Free Will of a Heroin Addict Creative Essay

Free will is one of the most controversial issues in the history of humanity; as such, human beings feel the need to act freely. In the pursuit of freedom, many theories have come up raging from Absolute Freedom, to Determinism and a more relative and realistic view of Freedom.

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This paper seeks to present the case of a heroin addict who makes herself and the other people surrounding her suffer evaluating whether she is the one to be fully responsible for her actions or not. As such, in order to establish whether the addict is responsible for her deeds or not, one is going to investigate her motives, circumstances, and her state of mind, in general.

According to determinism theory, there is no responsibility whatsoever because all human activities get predetermined even http://edubirdie.org/edubirdie-review-the-most-honest-and-reliable before they think about them leaving no room to do otherwise. If we use this theory, the addict cannot be held responsible for the reason that it was determined that way before her birth meaning one day she would be an addict, and that she would harm others as well as herself by taking in drugs.

The second criterion is Absolute Freedom, which asserts that human beings are free to make choices and they are responsible for their decisions. This tread believes in free will; to choose or not to choose is a capacity that is within the moral agent. If we use this theory, the addict will fully be responsible for her actions because she is aware of the heroin effects but, nonetheless, she chooses to take it.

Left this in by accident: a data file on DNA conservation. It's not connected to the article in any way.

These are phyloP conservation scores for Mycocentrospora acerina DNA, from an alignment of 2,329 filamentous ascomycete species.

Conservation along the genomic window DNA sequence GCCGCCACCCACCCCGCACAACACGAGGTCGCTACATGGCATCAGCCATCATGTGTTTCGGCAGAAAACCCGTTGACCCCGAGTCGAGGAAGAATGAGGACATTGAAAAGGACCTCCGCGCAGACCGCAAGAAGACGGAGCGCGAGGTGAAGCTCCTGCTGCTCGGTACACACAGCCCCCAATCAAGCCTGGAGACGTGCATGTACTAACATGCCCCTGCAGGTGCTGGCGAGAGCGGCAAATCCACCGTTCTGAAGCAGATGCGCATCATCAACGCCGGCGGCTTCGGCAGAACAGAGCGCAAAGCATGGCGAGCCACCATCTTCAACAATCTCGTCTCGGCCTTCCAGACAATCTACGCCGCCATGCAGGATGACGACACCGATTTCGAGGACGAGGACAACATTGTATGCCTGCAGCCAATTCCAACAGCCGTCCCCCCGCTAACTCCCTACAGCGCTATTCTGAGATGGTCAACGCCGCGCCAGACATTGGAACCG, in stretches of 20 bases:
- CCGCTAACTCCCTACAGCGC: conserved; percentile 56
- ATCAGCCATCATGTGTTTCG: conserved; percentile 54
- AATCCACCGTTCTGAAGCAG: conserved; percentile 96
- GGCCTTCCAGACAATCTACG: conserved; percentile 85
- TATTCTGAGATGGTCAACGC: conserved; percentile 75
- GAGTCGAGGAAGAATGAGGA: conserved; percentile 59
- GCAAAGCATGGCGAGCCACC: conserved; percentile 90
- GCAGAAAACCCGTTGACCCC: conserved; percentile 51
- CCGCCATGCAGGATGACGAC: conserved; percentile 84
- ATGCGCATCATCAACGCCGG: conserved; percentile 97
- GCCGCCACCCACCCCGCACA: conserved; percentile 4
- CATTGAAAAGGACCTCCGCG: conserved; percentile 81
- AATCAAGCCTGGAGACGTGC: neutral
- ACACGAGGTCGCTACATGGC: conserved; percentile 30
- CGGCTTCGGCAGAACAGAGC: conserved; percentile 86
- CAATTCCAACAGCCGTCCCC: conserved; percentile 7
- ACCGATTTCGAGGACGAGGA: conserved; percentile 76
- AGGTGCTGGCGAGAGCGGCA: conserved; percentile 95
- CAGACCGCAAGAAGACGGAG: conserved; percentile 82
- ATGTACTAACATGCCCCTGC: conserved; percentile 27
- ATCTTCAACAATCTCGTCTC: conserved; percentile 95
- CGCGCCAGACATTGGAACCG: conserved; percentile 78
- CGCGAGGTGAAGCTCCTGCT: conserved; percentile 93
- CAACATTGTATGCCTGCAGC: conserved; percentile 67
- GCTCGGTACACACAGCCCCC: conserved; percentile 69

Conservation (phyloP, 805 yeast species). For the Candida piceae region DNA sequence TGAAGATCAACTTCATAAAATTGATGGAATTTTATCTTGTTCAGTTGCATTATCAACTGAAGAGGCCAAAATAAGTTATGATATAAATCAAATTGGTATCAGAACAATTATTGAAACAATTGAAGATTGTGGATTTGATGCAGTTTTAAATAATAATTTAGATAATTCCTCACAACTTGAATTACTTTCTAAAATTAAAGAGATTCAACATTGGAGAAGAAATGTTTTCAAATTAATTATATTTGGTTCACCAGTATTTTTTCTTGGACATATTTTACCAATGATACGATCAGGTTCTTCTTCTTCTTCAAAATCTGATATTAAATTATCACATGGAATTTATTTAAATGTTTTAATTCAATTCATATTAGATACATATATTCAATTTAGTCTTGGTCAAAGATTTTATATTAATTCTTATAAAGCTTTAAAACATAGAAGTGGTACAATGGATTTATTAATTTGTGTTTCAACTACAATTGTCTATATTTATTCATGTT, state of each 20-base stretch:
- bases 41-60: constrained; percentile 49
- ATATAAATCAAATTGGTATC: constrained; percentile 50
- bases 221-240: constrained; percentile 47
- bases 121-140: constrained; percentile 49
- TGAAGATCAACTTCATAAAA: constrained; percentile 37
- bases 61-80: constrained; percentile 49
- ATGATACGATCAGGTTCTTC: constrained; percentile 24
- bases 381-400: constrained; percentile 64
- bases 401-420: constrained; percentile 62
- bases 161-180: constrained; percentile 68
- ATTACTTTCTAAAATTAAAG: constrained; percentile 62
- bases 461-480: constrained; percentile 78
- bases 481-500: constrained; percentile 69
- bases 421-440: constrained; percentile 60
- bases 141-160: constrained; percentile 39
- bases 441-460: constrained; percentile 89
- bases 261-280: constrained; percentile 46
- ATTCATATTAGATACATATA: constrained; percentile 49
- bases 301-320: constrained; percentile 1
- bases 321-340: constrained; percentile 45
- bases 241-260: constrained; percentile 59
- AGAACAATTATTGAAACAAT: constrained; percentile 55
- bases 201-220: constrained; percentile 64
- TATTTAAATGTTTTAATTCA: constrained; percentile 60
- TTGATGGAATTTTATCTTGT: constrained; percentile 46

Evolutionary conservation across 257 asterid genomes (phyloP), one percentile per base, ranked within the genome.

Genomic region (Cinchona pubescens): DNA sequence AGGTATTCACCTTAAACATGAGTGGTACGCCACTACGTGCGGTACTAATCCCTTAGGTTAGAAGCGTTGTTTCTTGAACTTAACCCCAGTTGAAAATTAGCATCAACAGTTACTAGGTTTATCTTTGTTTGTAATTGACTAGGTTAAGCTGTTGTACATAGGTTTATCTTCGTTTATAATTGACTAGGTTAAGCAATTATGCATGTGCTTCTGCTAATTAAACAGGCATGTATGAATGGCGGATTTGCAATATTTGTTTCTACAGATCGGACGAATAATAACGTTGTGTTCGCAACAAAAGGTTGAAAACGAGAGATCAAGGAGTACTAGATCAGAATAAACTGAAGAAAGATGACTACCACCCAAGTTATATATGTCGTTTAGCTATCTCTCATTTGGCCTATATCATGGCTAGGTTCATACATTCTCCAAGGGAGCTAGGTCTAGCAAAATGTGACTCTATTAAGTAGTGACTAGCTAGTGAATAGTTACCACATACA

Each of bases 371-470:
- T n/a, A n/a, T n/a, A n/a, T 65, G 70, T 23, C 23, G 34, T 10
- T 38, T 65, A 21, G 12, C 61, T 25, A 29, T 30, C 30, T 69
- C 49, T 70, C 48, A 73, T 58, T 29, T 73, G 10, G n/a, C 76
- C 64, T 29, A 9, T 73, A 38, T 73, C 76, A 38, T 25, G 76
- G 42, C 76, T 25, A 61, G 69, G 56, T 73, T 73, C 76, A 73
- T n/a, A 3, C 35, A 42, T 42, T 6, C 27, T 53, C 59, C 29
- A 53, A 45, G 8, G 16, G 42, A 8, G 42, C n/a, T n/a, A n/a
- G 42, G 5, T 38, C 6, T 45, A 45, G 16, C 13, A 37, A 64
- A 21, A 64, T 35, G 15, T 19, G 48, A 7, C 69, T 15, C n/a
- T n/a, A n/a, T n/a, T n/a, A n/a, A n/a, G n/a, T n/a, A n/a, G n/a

The third theory that is more relative asserts that human beings are responsible for some actions while for the others are not. They are responsible for those actions that have causes emanating from within such as desires, appetite, and motives.

On the other hand, there are those actions whose causes stem from outside such as culture, cults, and peer influence meaning there is no knowledge about the consequences of such a ‘habit”. According to this theory, the addict is responsible if at first she fully knew the effects of heroin but went on to take it. If this is the case, the addict is responsible for the harm she causes to herself and others around her.

On the other hand, if she had no knowledge of the effects of heroin when she began taking drugs, and even she is not aware of them currently, then she cannot be claimed fully accountable of her actions. For example, if this addict was born in a place where drugs are abused, and her conscience does not judge the effects as hazardous, then the society takes a full responsibility for introducing her to heroin.

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If the addict takes heroin due to a mental problem, she cannot be held exposed too because she is not aware of her actions, and she does not have freedom of what she does at all. All her actions in this case are instinctual and responsibility cannot be claimed on her at all.

In conclusion, before judging any case as to whether one claims responsible or not, it is wise to establish the reasons first. This makes the work easier and the chances of getting the truth are very high. It is wise to take the method that is more realistic so that justice is done. Consequently, the above case needs a keen investigation because the addict is not the only factor involved but there are others as well.

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